Create a business plan. It can be simple, but having one is essential. In short, it’s a description of your business goals and the strategies you will use to meet them. Update and revise when necessary.
Clarify your business focus or niche. Be clear about your idea’s scope and target audience. Who are your intended customers for your services or products?
Research market place need. Ensure a market exists for what you want to do with your business. Do a market analysis to help you see potential opportunities and threats as well as the strengths and weaknesses of your competition.
Find a mentor. Relationships matter. Get a mentor you trust and respect to brainstorm ideas. Learn from his or her mistakes and setbacks. When you are ready to take your business to the next level, consider a business coach.
Keep learning. Developing your business skills is a wise move. Running a business requires skills in marketing, negotiating, and branding. Read widely, attend conferences, take classes, and consider a certificate program on innovation and entrepreneurship.
For resources, including mentors, check out the NNBA, a professional nursing association for nurses transitioning from traditional nursing to small business ownership and self-employment.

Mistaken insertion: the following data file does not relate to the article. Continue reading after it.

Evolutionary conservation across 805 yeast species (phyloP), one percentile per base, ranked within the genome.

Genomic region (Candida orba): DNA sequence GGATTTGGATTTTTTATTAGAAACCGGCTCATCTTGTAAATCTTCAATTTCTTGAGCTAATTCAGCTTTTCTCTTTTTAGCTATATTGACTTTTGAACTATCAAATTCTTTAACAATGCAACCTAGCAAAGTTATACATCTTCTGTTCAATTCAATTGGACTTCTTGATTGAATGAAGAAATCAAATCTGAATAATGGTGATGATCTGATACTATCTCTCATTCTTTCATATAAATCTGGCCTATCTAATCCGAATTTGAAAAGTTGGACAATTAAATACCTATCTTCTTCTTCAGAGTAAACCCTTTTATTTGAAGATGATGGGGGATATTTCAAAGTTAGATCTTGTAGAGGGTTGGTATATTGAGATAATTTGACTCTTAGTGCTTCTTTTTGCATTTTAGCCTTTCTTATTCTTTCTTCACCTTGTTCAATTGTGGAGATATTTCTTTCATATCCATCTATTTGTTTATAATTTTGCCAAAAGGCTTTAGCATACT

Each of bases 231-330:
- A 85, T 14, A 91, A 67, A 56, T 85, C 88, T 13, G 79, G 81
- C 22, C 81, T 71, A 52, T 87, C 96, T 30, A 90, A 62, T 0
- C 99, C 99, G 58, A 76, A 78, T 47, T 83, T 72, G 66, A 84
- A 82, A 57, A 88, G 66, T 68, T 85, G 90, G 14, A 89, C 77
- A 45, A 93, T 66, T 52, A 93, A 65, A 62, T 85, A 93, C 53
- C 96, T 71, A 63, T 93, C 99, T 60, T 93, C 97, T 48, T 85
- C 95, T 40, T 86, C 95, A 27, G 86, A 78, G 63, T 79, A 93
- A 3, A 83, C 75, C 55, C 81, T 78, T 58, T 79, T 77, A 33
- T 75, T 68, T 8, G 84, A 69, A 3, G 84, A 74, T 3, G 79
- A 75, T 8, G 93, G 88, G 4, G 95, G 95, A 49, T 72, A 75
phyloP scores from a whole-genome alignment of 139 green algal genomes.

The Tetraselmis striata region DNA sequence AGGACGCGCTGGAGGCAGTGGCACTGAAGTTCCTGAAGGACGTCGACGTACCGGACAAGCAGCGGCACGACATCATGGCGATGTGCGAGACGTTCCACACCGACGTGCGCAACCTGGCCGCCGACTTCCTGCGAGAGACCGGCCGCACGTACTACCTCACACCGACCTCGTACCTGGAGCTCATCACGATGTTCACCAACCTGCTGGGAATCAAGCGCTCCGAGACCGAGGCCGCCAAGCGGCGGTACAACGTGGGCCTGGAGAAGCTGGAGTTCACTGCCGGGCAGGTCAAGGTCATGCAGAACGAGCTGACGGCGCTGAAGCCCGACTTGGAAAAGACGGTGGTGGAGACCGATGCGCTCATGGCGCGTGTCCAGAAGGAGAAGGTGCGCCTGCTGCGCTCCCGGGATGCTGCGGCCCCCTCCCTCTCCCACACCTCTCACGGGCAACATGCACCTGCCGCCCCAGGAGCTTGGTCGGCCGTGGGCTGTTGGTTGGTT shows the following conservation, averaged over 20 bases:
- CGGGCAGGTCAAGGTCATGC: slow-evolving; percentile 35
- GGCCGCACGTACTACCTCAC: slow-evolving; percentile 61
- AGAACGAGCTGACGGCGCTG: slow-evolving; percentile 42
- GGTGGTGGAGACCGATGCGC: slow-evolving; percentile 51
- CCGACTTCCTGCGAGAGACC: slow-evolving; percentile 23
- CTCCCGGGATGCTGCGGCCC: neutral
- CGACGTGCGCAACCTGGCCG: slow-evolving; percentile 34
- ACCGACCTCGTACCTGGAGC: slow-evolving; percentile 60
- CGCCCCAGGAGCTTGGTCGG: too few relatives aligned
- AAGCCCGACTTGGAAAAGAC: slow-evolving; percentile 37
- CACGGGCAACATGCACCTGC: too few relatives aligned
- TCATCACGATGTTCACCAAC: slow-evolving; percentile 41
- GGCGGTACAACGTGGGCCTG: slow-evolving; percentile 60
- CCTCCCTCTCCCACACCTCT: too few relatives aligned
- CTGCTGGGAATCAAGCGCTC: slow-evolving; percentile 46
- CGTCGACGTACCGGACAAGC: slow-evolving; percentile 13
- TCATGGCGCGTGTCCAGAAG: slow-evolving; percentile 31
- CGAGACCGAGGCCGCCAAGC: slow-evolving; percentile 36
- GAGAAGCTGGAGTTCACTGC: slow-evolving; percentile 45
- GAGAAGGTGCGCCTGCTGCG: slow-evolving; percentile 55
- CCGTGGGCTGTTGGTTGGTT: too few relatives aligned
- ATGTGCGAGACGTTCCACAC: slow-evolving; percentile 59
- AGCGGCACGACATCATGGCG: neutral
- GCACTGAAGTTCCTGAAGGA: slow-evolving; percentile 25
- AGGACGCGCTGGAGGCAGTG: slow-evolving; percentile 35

As a nurse, you are keenly aware of what needs to be fixed to improve patient care. As a nurse entrepreneur, you can provide solutions and advance patient care while being your own boss. Are you ready?
West Virginia University (WVU) is blending science with business in a graduate program for nurses to earn their master’s in nursing (MSN) and business (MBA) at the same time. The program is designed for nurses who are seeking leadership, public health, or entrepreneurial positions, especially in a financial setting.
Elizabeth Vitullo, Assistant Dean for Graduate Programs in the WVU School of Business and Economics, tells The State Journal that, “Health care and business have always been linked…You never want to take the human out of the health care, but there are business decisions that impact patient care. This is essential for nurses who are looking at moving into administrative roles where they will manage people and make business decisions.”
Students in the program will complete 67 credit hours for the MBA portion concurrently with their graduate nursing courses. The hybrid program will be offered entirely online with the exception of a residency portion where students will come to campus for face-to-face learning and networking. Full-time students are expected to complete the program in eight semesters or three years, but the program also accommodates full-time professionals who want to complete the program part-time.
The MSN/MBA Program at WVU begins August 2017 with the first class of full-time students scheduled to graduate in 2020. To learn more about the program, visit here.